The Best Diet For Cats With Diabetes

Obesity increases the likelihood of your cat developing a number of serious health conditions. Diabetes Mellitus, also known as feline diabetes, is the single most common side effect of obesity in cats in the world today. Similar to the human type II variety of diabetes, it occurs when your kitty is no longer able to produce enough insulin to control her blood sugar levels. Unfortunately, when her blood sugar levels are out of control, your feline friend can become unwell very quickly, as so it is necessary for you as her owner to ensure that she follows a strict diet that enables her blood sugar levels to stay within the healthy ranges.

Why does my cat have diabetes?

Although obesity is the primary cause of feline diabetes, a diet heavy in carbohydrates is also believed to be a contributing factor. Cats are carnivores, meaning that their diet should be primarily protein based. Felines are simply not born with the anatomical tools to be able to process high levels of carbohydrates, and instead they break down protein to maintain their blood sugar levels. Unfortunately, many owners insist on feeding their cats dry kibble which contains far too much carbohydrate. This cannot be broken down as a source of energy and is instead stored as fat, causing your feline friend to put on weight.

Symptoms of diabetes in cats

The symptoms of feline diabetes can vary in severity, depending on how impaired your kitty’s ability to create insulin is. The most common symptoms of diabetes mellitus include:

- Increased thirst and urination

- Not using the litterbox properly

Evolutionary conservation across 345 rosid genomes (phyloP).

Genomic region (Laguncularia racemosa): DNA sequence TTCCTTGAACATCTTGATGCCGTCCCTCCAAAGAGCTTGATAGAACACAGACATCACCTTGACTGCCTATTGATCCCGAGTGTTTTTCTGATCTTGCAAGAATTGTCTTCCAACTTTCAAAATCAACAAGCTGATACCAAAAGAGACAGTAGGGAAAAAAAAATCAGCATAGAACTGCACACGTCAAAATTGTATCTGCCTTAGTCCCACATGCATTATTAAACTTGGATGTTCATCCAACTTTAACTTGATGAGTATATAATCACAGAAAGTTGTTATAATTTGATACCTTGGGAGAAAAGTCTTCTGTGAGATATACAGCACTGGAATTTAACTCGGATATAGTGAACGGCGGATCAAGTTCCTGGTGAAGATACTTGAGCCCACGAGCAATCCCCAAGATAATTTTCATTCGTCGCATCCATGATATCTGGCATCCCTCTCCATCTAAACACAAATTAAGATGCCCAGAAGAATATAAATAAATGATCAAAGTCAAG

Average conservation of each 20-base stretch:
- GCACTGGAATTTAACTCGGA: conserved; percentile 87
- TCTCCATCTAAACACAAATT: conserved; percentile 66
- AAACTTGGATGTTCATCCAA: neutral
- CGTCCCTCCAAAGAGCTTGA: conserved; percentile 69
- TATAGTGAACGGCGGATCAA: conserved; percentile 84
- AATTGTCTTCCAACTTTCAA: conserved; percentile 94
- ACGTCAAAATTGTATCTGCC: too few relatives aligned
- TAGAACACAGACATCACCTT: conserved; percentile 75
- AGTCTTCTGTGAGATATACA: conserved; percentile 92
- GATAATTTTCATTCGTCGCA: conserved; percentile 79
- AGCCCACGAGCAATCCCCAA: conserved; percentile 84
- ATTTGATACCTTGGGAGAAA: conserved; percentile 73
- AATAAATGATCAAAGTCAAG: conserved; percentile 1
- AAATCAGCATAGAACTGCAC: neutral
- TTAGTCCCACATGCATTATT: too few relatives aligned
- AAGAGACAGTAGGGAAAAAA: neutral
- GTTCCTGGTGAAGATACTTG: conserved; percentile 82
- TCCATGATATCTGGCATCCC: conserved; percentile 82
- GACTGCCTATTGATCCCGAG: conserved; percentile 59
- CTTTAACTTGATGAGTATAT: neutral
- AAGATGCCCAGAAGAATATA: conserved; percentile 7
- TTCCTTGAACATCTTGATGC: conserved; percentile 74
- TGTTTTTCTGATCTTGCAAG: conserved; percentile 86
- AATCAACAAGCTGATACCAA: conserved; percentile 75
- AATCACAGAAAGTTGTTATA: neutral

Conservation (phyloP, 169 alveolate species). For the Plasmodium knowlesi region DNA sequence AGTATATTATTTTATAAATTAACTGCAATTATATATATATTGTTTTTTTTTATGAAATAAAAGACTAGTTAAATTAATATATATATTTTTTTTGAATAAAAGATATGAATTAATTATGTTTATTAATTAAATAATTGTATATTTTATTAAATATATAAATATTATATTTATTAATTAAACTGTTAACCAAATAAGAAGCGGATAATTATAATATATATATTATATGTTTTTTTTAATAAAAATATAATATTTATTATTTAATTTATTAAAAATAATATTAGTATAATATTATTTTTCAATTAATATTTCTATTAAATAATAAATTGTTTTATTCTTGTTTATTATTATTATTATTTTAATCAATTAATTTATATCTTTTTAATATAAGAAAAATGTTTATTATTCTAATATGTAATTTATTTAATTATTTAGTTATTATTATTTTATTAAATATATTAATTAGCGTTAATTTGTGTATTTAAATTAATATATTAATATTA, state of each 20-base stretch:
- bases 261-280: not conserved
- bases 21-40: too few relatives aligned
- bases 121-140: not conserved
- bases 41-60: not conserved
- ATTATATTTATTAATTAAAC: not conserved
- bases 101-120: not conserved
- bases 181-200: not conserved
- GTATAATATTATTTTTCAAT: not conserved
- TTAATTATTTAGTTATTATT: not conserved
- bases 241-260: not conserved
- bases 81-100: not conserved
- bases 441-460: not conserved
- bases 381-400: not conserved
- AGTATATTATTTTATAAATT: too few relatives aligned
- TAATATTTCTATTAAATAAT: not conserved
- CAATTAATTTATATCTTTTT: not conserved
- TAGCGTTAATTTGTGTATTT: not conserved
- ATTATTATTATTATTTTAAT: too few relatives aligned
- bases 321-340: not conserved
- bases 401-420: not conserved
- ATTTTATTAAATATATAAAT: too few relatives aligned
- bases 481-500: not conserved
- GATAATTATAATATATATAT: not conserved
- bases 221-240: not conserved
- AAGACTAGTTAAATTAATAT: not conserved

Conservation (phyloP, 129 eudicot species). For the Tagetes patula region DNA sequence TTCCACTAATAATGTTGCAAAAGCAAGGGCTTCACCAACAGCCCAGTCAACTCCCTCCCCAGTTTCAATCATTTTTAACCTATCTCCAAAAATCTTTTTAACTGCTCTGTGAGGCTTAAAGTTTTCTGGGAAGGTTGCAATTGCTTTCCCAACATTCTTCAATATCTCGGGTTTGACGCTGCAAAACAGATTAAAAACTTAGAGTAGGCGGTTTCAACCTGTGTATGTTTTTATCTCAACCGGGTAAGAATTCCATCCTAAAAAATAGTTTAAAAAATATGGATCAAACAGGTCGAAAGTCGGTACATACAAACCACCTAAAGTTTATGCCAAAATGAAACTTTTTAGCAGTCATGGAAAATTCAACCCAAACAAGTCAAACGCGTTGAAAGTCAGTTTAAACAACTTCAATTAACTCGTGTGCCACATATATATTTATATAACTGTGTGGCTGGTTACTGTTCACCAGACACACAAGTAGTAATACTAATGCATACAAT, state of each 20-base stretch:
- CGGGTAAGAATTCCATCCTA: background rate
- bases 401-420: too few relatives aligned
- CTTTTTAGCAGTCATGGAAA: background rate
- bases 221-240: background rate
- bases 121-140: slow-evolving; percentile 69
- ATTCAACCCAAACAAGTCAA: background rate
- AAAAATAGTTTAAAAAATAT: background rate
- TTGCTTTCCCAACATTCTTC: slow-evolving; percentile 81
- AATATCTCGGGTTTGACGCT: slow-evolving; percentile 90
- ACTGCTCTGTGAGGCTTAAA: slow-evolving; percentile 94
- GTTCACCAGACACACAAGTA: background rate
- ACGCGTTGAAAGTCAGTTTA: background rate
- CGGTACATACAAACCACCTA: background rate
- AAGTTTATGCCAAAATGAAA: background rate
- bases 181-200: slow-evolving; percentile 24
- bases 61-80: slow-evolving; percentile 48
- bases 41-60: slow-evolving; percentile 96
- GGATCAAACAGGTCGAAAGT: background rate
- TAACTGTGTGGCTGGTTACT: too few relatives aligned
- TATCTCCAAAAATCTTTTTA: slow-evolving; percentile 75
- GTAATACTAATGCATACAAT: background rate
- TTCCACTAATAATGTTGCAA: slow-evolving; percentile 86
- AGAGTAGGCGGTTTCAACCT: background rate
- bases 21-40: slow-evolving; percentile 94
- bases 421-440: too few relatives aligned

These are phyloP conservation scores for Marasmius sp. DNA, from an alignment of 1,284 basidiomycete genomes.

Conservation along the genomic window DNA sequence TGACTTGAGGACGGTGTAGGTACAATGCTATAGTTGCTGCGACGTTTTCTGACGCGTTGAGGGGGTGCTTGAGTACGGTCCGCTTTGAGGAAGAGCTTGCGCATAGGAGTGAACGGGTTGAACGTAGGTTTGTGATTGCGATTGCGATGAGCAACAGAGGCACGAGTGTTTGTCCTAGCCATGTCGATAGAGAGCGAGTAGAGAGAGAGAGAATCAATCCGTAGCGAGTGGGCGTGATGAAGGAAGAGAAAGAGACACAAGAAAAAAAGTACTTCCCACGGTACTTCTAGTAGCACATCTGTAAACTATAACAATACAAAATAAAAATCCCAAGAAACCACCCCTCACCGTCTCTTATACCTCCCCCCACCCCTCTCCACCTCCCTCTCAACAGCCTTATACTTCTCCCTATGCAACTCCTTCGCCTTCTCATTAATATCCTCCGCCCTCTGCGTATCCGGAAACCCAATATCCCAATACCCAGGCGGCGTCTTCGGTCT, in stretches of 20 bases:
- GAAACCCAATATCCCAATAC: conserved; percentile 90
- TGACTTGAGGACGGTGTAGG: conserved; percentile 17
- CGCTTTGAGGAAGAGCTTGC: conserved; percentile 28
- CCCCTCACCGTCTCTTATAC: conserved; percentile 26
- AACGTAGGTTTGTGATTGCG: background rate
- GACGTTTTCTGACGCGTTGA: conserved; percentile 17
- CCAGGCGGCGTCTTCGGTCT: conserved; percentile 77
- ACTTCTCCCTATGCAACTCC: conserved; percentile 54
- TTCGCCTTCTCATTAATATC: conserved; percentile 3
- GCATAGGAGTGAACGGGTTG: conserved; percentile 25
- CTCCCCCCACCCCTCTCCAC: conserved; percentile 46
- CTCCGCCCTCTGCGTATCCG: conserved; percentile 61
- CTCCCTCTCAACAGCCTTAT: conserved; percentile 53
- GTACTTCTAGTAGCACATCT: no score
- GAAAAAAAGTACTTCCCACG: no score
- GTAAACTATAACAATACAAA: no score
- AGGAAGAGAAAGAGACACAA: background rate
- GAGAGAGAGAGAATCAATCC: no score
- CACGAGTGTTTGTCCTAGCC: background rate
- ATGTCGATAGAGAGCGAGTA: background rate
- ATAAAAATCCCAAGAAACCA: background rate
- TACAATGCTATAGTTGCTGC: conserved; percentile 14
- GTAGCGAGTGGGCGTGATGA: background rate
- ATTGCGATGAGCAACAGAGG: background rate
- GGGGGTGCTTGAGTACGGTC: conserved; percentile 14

- Weight loss

- Change in appetite

- Decreased activity levels

- Lethargy

- Vomiting

- Changes in the way that she walks (her gait)

What should I be feeding my diabetic cat?

Diet plays a crucial role in the management of feline diabetes, and as a responsible and caring pet parent you will want to ensure that you are giving your cat the right nutrition to give them a long, happy and healthy life.

Cats are carnivores and so should follow a high protein and very low carbohydrate diet. In terms of composition, the ideal diet for a diabetic cat should be as follows:

At least 50% of calories from animal-based protein (such as chicken, beef or lamb)

20-45% of calories from fat

Just 1-2% of calories from carbohydrates

Rich in water (approximately 70% by weight)
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In order to achieve these percentages, you will need to look at canned, wet food. Dry food is almost always too heavy in carbs and lacks the necessary water content. Experts recommend that the ideal feline diet is a canned, high protein low carbohydrate diet, particularly if you are helping to control your kitty’s diabetes.


If your cat is diabetic, or you are concerned that she may be developing this chronic and dangerous condition, you should contact and seek the advice of our veterinarian as soon as possible. With the right diet in place, you can help to prevent or control feline diabetes.

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